The second embodiment is described with reference to FIGS. 9A and 9B. Elements in this embodiment that are identical to elements in the first embodiment are assigned the same reference numerals and the description thereof is omitted. FIG. 9A is a front view of the reflector unit 19 according to the second embodiment. FIG. 9E is a sectional view of the reflector unit taken along Line IX—IX of FIG. 9A.

As in the first embodiment, the corner cube 21 is mounted in the recess of the prism holder 22 so that the light-incident surface faced outward. A filter 30′ of the second embodiment is disk-shaped. The shape of the surface of the filter 30′ is the same as the light-incident surface 21 a of the corner cube 21. Further, the filter 30′ is mounted to the recess of the prism holder 22, in such a manner that the inner surface of the filter 30′ is attached to the light-incident surface 21 a of the corner cube 21. In particular, the filter 30′ is directly formed on the light-incident surface 21 a of the corner cube 21. Alternatively, the filter 30′ can be integrally fixed to the light-incident surface 21 a of the corner cube 21. The filter 30′ is made of a material which allows the infrared rays to pass and which absorbs visible light. Further, a cross line 32 is painted on the surface 30a of the filter 30′ with a white paint material.

As in the first embodiment, according to the second embodiment, there is no possibility that the sighting telescope 1 a (FIG. 4) is focused on a virtual image of the electric distance meter 10 (reflected by the corner cube 21). Thus, it is possible to precisely adjust the direction of the electric distance meter 10 toward the reflector. Further, since the filter 30 is mounted to the prism holder 22 with no special fixing member, the parts number is reduced.

The alternative arrangement of the filter 30 (30′) of the first and second embodiments is described. This arrangement is limited to the use of the short distance measurement. In this arrangement, a glass disk is used instead of the filter 30 (30′) of the first and second embodiments. The glass disk has a cross line painted on an outer surface thereof. The glass disk is mounted to the prism holder 22 in a similar manner (FIG. 6B) to the first embodiment.

If the distance to be measured is short, a sighting telescope 1 a (FIG. 4) may not be focused on a virtual image of the electric distance meter 10 (even though the visible light is reflected by the corner cube 21). Thus, the autofocus unit 81 (FIG. 5) of the sighting telescope 1 a is able to focus on the cross line on the glass disk. Since the cross line can be clearly observed through sighting telescope, the operator is able to adjust the direction of the electric distance meter until the cross line on the glass plate is aligned with the cross line formed on the focal plane 14 a (FIG. 5).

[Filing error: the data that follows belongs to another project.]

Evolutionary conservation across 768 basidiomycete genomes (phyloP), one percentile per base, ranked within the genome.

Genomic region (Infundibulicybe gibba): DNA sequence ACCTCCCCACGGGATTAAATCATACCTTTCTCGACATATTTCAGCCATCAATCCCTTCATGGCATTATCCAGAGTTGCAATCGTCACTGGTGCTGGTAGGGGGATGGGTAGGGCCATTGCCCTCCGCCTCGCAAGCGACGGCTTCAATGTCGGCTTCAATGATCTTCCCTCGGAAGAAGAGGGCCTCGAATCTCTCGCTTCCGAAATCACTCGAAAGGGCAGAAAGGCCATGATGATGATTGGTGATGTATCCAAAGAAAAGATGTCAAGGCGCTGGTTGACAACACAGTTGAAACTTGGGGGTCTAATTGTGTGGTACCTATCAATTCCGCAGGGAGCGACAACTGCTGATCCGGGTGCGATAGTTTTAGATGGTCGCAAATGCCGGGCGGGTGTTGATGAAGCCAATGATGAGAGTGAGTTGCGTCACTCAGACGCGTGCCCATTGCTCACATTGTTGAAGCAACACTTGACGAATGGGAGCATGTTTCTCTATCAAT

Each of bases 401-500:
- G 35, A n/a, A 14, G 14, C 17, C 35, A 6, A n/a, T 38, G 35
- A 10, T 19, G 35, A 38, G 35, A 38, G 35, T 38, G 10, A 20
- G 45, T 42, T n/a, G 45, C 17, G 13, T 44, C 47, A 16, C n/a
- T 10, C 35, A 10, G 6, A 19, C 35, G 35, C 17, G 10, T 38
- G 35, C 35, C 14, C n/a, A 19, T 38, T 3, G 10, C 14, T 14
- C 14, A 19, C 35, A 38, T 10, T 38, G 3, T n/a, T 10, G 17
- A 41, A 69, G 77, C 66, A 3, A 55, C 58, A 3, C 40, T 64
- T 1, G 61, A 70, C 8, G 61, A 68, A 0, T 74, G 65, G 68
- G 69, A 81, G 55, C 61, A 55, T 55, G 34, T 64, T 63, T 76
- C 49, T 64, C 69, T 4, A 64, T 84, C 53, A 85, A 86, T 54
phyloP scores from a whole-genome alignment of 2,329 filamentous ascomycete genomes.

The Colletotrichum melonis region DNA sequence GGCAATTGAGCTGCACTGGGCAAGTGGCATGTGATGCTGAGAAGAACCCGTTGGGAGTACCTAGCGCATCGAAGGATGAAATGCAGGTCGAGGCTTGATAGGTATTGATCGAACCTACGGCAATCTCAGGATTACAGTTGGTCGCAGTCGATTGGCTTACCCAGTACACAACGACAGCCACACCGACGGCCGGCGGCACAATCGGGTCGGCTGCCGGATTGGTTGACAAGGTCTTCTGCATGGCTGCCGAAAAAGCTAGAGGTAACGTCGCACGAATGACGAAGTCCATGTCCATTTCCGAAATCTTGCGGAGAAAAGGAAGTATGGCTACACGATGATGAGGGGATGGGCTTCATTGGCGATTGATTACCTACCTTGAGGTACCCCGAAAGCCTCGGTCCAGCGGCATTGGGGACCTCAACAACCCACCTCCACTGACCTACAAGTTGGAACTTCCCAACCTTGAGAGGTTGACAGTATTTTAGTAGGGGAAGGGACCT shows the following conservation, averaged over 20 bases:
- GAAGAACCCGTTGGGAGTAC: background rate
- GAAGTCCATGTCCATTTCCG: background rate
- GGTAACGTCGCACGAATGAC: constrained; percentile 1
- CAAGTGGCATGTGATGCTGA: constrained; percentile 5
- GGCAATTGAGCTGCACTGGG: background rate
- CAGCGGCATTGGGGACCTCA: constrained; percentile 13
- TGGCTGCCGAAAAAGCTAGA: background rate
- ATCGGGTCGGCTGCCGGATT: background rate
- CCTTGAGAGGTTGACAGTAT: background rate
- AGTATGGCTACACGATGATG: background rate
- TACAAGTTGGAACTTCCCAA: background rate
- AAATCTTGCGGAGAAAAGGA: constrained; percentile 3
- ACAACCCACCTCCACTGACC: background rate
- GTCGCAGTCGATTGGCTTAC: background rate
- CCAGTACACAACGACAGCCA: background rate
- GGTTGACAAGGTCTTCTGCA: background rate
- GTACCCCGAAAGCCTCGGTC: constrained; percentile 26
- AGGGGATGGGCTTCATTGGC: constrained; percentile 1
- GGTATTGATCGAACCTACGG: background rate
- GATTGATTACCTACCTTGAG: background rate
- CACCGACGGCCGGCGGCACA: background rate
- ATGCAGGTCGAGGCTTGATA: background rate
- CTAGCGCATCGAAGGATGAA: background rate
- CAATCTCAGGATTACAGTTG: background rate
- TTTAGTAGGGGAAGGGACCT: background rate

The Third Embodiment

The third embodiment is described with reference to FIGS. 10A and 10B. Elements in this embodiment that are identical to elements in the previous embodiments are assigned the same reference numerals and the description thereof is omitted. FIG. 10A is a front view of the reflector unit according to the third embodiment. FIG. 10B is a sectional view of the reflector unit taken along Line X—X of FIG. 10A. FIG. 10C is a sectional view of the prism holder 22′ and the beam splitter 46, taken along Line XI—XI of FIG. 10B.

The third embodiment uses a cylindrical beam splitter 46. The cylindrical beam splitter 46 has three selective reflection surface 46 b which are perpendicular with each other. The reflection surface 46 b cross at an apex which is positioned on a center line O3 of the cylindrical beam splitter 46. One end surface of the beam splitter 46 is exposed to the exterior, which is used as an light-incident surface 46 a. Another end surface 46 c of the beam splitter 46 (opposing to the light-incident surface 46 a) is painted black, so as not to reflect light.

The selective reflection surface 46 b reflects infrared rays (by 100%) and allows visible light to pass (by 100%). The infrared rays (entering through the light-incident surface 46 a) are reflected by three selective reflection surfaces 46 b and emitted from the light-incident surface 46 a. The visible light passes through the selective reflection surface 46 b and proceeds toward the non-reflection surface 46 c.

A cross line 32 with scales are painted on an outer surface of the beam splitter 46 with a white paint material. A prism holder 22′ of the third embodiment has a cylindrical recess in which the beam splitter 46 is mounted. The prism holder 22′ is painted a color in a sharp contrast to the light-incident surface 46 a.